The World is Upside-Down
Stafford Conservation Commission (SCC): Woodlawn
~2 Miles, July 2017
I lamented the lack of proper scaling on the three Stafford Conservation Commission trail maps back when Damian and I explored the Diamond Ledges over in West Stafford.
I don’t wish to belabor the point, but for a map geek like me, hiking with a special needs child, it’s important. I understand there are more important budget items than proper town trail mapping, so I’ll let it go.
Actually, no I won’t. Just look at this:
I can forgive the hand-drawn quality. The lack of topographical features or mileage checkpoints. But…
1. The approach trail is longer than shown. There is a blue-blazed trail that is not shown on the map. But I can even forgive that. (Damian couldn’t.)
2. The direction is wrong! It shows as oriented north. No. It is oriented south! This is unforgiveable.
3. If you think I may be wrong, please note that it shows Ellington north of Stafford. No. Massachusetts is north of Stafford.
4. And going back to the scaling issue, the Ellington border that is SOUTH of this place is not exactly right there.
You see? My gripe is legit! I’m not as annoying as you assume!
There is ample parking and the trailhead is nicely signed and all of that good stuff. Damian and I began climbing up the hill and after his required ten minutes of whining and nonsense, we continued up.
At a point where I figured we were at the square part of the hike, we went left down an old woods road. There are faint blue blazes here.
Down, down, down the hill we just climbed. I never felt comfortable that we were on the correct trail, and once I saw that we were approaching houses, I knew we were wrong.
Grrr. I never mess this stuff up.
We did get to see a cool old well from back in the heyday of Stafford’s springs and mineral water business though, so that was cool I guess.
Back up the hill to the approach trail, which was still just the approach trail, and we continued up the hill.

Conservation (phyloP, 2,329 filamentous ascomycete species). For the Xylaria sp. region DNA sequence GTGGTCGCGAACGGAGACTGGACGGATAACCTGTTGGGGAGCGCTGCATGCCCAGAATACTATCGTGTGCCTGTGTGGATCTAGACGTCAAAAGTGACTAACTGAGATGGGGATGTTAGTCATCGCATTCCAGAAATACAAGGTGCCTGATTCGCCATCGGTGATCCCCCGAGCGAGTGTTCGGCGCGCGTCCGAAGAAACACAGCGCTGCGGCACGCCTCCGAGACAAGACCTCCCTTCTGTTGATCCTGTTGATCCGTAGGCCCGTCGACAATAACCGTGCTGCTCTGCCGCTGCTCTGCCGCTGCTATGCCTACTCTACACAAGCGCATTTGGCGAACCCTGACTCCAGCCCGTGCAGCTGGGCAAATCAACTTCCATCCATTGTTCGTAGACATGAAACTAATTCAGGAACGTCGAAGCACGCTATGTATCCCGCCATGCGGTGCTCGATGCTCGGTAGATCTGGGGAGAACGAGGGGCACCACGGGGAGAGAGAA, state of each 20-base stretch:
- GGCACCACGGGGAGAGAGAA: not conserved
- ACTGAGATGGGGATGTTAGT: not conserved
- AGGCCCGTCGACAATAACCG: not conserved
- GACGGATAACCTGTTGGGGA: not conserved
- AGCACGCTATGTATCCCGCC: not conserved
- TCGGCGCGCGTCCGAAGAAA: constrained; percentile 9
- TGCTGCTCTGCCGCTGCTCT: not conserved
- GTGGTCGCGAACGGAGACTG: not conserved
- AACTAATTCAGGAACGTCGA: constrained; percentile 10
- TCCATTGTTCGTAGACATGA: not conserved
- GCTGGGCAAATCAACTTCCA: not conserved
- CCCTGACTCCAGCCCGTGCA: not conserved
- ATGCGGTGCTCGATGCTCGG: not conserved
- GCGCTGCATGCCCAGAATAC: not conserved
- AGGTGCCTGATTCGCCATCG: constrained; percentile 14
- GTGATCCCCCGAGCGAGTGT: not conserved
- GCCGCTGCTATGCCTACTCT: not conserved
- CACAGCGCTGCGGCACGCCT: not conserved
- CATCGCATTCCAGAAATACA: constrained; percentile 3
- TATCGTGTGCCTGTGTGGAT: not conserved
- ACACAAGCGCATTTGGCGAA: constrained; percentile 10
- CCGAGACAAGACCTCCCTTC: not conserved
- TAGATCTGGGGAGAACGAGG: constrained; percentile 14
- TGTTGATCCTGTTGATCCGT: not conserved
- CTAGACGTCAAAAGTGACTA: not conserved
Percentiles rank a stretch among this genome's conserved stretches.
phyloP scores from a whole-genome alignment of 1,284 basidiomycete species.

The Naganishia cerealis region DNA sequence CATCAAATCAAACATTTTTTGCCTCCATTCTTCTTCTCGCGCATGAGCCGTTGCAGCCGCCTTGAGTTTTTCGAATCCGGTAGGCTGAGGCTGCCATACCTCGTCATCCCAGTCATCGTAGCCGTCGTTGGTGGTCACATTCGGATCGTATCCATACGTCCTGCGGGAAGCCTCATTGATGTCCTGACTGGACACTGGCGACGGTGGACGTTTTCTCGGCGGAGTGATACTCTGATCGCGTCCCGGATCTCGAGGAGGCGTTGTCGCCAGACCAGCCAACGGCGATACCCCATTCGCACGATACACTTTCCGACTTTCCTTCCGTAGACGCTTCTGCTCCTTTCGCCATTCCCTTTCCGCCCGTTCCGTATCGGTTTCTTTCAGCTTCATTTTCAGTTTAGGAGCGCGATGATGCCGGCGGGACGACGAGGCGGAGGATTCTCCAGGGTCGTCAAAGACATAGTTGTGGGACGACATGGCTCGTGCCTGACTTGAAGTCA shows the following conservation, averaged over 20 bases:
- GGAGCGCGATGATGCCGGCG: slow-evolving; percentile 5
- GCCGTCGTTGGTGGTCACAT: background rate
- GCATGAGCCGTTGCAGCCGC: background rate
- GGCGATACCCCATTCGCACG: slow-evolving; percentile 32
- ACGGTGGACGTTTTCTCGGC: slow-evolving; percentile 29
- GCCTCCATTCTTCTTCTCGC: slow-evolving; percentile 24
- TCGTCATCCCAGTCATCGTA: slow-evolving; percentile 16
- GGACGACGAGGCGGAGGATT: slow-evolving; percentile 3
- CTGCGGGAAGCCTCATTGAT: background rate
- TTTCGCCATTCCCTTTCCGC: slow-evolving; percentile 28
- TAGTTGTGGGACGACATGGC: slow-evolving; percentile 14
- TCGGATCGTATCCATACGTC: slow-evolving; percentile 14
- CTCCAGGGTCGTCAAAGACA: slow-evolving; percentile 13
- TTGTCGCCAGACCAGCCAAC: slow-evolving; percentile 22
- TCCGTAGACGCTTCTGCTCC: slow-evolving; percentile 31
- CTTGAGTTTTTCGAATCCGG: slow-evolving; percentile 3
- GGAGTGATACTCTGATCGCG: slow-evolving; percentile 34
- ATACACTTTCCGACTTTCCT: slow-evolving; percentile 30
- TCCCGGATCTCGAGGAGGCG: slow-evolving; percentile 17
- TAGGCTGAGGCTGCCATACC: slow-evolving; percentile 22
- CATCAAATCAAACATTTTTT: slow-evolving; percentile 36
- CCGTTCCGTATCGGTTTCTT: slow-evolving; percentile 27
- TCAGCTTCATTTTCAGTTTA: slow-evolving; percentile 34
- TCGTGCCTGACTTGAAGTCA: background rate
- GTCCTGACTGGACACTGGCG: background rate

Past some weird triangular grow houses of some sort. I have no idea what they are or why they’re fairly inaccessible in these woods, but at this point, I was still sore about taking the wrong trail so I didn’t bother checking them out.
The Woodlawn Trail is town owned and is named in the memory of Julius Converse. So it’s also known as the Julius Converse Trail, which is said to be 2.3 miles long. Does that include the approach trail? I have no idea.
Converse owned a large hay field here way back in the day, but that was transformed into the great lawn for his mansion. This became known as Woodlawn which is now known as Hyde Park.
Hyde Park is the park down along the old millponds next to downtown Stafford Springs. It is named after one of the town’s favorite sons: Ephraim Hyde, who birthed the idea for an agricultural school with the brothers Storrs. (Yeah, that would be known as UConn today.)
Damian and I finally hit the “real” square part of the trail and headed left again along the beautiful stone walls shown on the map that I ignored earlier because the map is, as I’ve shown, crap.
Enough whining on my part! The trail is lovely, as it descends slightly and enters a grove of laurel and blueberries when it turns 90-degrees south, not north, and… I’m whining again.
At this point, it occurred to me that this is prime bear country. And Damian plus bears isn’t the best combination. Literally, just as I was thinking this, we passed this:
Yeah. Okay. We were on a bear’s land now.
Hoang was at Disney World with our other son, texting me pictures of them having a blast. There they were, enjoying Splash and Space Mountains while Damian and I were potentially going to be mauled on Unnamed Hill in Stafford, CT.
I stuck close to Damian from this point forward. (No, I’m not really afraid of getting mauled by a black bear, but when Damian is involved, it could get intresting.)
I really just wanted to get to the overlook and didn’t really care about the rest of the trail. With our mishap earlier, we’d hit two miles hiked and that’s pretty much Damian’s limit anyway.
And it started to sprinkle.
We reached the “Scenic Views” and while the view of the valley across route 32 (that would be east, not west… ahem… and it was all quite lovely.
I really liked the trail here and wished I could make it all the way ‘round the square, but I felt satisfied enough and Damian was all set. It’s not often I recommend a trail I didn’t complete that I have issues with… but here you are: Once up on the square trail, it’s quite nice.
And I recommend it.